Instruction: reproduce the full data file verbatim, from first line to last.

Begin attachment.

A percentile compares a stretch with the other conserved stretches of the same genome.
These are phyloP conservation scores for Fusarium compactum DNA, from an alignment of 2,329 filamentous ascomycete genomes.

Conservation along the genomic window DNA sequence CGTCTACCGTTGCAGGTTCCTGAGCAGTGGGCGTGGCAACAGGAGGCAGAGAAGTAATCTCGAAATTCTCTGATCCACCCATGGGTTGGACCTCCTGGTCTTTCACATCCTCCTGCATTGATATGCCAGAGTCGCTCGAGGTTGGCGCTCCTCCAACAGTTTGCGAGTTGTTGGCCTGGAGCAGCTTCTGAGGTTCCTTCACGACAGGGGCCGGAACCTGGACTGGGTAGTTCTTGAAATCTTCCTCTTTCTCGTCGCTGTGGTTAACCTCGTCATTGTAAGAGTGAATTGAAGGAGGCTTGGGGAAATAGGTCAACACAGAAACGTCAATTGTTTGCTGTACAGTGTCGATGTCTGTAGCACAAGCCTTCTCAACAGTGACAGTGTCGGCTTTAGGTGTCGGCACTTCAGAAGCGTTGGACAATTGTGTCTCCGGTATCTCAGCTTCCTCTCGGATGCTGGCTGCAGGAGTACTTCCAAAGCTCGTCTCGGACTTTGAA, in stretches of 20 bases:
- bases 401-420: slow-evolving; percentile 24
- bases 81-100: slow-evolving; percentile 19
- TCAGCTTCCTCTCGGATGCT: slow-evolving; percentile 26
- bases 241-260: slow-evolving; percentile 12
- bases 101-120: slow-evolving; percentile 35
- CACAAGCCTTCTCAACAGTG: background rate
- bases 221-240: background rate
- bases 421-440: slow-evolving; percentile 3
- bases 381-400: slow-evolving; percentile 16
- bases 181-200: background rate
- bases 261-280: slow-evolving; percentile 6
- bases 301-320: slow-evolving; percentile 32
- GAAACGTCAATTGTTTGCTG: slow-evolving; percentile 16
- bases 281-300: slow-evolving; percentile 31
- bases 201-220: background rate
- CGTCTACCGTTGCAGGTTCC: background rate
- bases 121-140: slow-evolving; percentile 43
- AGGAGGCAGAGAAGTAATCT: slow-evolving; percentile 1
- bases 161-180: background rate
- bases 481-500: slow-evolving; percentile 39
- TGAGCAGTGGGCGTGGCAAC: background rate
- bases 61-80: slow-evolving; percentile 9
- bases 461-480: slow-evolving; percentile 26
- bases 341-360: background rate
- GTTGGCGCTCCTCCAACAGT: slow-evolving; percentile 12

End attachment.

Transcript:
A percentile compares a stretch with the other conserved stretches of the same genome.
These are phyloP conservation scores for Fusarium compactum DNA, from an alignment of 2,329 filamentous ascomycete genomes.

Conservation along the genomic window DNA sequence CGTCTACCGTTGCAGGTTCCTGAGCAGTGGGCGTGGCAACAGGAGGCAGAGAAGTAATCTCGAAATTCTCTGATCCACCCATGGGTTGGACCTCCTGGTCTTTCACATCCTCCTGCATTGATATGCCAGAGTCGCTCGAGGTTGGCGCTCCTCCAACAGTTTGCGAGTTGTTGGCCTGGAGCAGCTTCTGAGGTTCCTTCACGACAGGGGCCGGAACCTGGACTGGGTAGTTCTTGAAATCTTCCTCTTTCTCGTCGCTGTGGTTAACCTCGTCATTGTAAGAGTGAATTGAAGGAGGCTTGGGGAAATAGGTCAACACAGAAACGTCAATTGTTTGCTGTACAGTGTCGATGTCTGTAGCACAAGCCTTCTCAACAGTGACAGTGTCGGCTTTAGGTGTCGGCACTTCAGAAGCGTTGGACAATTGTGTCTCCGGTATCTCAGCTTCCTCTCGGATGCTGGCTGCAGGAGTACTTCCAAAGCTCGTCTCGGACTTTGAA, in stretches of 20 bases:
- bases 401-420: slow-evolving; percentile 24
- bases 81-100: slow-evolving; percentile 19
- TCAGCTTCCTCTCGGATGCT: slow-evolving; percentile 26
- bases 241-260: slow-evolving; percentile 12
- bases 101-120: slow-evolving; percentile 35
- CACAAGCCTTCTCAACAGTG: background rate
- bases 221-240: background rate
- bases 421-440: slow-evolving; percentile 3
- bases 381-400: slow-evolving; percentile 16
- bases 181-200: background rate
- bases 261-280: slow-evolving; percentile 6
- bases 301-320: slow-evolving; percentile 32
- GAAACGTCAATTGTTTGCTG: slow-evolving; percentile 16
- bases 281-300: slow-evolving; percentile 31
- bases 201-220: background rate
- CGTCTACCGTTGCAGGTTCC: background rate
- bases 121-140: slow-evolving; percentile 43
- AGGAGGCAGAGAAGTAATCT: slow-evolving; percentile 1
- bases 161-180: background rate
- bases 481-500: slow-evolving; percentile 39
- TGAGCAGTGGGCGTGGCAAC: background rate
- bases 61-80: slow-evolving; percentile 9
- bases 461-480: slow-evolving; percentile 26
- bases 341-360: background rate
- GTTGGCGCTCCTCCAACAGT: slow-evolving; percentile 12